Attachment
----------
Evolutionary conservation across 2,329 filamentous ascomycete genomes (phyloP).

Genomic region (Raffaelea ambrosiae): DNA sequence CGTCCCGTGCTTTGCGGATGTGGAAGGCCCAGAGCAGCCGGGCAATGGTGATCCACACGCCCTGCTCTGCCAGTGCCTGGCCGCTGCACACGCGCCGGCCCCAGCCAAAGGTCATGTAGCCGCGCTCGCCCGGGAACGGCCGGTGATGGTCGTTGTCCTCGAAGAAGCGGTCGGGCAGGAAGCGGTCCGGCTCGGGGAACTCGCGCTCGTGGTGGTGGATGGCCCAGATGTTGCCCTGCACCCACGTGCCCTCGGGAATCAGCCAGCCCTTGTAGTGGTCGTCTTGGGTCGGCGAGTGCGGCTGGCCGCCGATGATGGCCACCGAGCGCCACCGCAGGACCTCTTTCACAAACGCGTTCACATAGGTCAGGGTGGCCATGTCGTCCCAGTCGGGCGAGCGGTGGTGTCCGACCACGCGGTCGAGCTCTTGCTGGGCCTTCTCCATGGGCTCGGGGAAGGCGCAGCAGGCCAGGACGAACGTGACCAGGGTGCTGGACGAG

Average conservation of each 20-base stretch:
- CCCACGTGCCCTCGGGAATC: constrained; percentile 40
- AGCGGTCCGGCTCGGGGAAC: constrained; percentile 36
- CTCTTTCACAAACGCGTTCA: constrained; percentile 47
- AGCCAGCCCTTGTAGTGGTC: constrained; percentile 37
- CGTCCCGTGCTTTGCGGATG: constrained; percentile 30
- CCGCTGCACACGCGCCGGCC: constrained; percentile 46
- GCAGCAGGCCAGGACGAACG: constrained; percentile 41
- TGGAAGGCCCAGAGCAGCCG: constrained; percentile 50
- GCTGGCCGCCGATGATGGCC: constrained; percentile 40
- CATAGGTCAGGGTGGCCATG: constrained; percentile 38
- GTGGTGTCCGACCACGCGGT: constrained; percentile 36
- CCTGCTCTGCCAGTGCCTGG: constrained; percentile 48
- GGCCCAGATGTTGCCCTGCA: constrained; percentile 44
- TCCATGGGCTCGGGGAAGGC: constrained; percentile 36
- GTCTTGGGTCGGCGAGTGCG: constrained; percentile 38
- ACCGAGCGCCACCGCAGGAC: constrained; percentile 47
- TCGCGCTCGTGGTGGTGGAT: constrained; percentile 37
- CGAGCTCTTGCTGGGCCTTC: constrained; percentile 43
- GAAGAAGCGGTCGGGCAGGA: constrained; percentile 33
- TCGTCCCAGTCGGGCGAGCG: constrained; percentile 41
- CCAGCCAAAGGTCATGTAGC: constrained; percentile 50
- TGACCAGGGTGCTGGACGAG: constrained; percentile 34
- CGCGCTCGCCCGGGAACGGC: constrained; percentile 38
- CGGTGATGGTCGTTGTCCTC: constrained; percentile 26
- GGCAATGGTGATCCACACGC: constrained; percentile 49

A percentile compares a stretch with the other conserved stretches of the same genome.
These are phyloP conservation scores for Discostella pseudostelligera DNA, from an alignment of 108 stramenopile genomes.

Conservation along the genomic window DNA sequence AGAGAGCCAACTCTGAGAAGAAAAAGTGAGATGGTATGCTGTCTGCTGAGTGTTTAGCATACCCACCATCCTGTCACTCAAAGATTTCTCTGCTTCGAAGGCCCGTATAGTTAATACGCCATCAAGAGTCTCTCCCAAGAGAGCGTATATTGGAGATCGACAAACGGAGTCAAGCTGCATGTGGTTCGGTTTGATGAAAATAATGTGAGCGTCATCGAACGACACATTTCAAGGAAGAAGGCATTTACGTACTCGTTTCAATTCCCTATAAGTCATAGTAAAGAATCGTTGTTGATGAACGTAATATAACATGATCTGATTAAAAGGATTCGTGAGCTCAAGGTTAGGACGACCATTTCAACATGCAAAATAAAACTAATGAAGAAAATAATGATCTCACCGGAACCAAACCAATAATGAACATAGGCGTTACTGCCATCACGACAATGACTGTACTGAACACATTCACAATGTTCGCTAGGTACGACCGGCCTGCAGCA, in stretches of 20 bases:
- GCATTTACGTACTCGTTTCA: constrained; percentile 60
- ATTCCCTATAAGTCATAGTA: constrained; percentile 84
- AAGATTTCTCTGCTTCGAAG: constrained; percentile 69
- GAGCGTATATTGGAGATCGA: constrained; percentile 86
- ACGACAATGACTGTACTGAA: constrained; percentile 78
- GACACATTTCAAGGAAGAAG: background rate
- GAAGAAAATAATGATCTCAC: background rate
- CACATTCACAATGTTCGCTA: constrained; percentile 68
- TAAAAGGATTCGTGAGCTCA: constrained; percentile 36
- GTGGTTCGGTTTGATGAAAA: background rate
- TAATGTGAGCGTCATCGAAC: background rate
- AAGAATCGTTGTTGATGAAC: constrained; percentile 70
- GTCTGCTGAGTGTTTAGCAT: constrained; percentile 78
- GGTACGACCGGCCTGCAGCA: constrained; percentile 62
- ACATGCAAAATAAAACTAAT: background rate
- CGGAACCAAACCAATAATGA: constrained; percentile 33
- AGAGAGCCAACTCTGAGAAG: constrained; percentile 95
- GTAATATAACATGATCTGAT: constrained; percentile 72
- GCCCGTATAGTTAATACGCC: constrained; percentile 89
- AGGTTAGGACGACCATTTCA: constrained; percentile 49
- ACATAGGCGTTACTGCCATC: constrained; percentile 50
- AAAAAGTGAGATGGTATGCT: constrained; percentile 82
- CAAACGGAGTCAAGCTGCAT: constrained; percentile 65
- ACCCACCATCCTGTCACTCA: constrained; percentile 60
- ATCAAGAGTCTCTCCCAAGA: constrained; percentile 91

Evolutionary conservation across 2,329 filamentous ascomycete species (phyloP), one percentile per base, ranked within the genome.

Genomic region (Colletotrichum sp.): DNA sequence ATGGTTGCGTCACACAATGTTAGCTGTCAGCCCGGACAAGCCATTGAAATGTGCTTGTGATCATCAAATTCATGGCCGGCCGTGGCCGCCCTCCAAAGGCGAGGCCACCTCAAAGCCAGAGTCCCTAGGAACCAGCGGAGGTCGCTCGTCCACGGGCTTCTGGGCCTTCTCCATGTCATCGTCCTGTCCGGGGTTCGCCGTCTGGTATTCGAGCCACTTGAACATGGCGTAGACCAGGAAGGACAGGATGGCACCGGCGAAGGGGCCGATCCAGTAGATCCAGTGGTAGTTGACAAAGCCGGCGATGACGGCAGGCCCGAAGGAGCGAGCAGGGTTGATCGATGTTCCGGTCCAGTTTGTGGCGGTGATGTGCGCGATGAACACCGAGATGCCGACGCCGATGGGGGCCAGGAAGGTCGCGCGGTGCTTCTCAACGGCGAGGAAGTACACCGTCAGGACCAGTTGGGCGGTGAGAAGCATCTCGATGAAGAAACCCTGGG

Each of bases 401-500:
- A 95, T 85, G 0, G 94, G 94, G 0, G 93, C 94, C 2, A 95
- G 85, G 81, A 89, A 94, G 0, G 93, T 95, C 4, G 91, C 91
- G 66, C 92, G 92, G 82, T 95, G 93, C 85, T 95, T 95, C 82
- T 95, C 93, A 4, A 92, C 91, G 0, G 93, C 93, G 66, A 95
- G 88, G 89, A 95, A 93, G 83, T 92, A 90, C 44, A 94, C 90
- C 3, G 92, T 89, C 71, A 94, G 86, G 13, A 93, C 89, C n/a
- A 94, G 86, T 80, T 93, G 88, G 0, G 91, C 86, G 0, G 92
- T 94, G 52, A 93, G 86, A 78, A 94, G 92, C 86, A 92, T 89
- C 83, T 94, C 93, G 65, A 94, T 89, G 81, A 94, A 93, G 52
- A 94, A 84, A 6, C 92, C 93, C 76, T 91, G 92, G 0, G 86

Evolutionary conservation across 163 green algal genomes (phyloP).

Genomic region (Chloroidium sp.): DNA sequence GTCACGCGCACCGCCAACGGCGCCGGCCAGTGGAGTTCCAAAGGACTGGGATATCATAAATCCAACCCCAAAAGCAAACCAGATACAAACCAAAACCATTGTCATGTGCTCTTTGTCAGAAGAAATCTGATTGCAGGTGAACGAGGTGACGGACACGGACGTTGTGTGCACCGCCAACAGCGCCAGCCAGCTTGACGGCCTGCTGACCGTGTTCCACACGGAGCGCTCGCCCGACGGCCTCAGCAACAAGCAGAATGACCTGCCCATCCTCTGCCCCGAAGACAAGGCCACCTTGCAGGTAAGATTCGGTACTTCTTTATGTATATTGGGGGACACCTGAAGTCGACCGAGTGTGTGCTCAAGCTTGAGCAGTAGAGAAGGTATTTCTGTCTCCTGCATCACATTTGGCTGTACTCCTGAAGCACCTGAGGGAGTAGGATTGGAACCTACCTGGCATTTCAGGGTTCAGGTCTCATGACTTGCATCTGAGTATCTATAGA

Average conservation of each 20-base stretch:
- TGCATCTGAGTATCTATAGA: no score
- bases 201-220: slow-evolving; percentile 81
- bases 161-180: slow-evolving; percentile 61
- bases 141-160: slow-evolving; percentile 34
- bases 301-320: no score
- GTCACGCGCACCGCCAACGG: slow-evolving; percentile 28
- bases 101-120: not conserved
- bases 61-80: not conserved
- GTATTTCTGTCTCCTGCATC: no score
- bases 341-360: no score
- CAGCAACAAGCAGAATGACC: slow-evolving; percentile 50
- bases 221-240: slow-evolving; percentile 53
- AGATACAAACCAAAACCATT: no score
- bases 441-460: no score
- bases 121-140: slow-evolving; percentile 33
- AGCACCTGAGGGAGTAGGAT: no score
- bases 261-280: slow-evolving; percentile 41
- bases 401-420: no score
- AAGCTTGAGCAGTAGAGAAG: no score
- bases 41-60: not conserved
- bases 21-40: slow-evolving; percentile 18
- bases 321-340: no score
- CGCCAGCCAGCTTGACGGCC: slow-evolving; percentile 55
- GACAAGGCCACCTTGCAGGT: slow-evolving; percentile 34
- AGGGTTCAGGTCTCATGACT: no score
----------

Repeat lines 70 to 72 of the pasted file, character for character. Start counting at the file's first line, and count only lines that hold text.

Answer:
Evolutionary conservation across 163 green algal genomes (phyloP).

Genomic region (Chloroidium sp.): DNA sequence GTCACGCGCACCGCCAACGGCGCCGGCCAGTGGAGTTCCAAAGGACTGGGATATCATAAATCCAACCCCAAAAGCAAACCAGATACAAACCAAAACCATTGTCATGTGCTCTTTGTCAGAAGAAATCTGATTGCAGGTGAACGAGGTGACGGACACGGACGTTGTGTGCACCGCCAACAGCGCCAGCCAGCTTGACGGCCTGCTGACCGTGTTCCACACGGAGCGCTCGCCCGACGGCCTCAGCAACAAGCAGAATGACCTGCCCATCCTCTGCCCCGAAGACAAGGCCACCTTGCAGGTAAGATTCGGTACTTCTTTATGTATATTGGGGGACACCTGAAGTCGACCGAGTGTGTGCTCAAGCTTGAGCAGTAGAGAAGGTATTTCTGTCTCCTGCATCACATTTGGCTGTACTCCTGAAGCACCTGAGGGAGTAGGATTGGAACCTACCTGGCATTTCAGGGTTCAGGTCTCATGACTTGCATCTGAGTATCTATAGA

Average conservation of each 20-base stretch: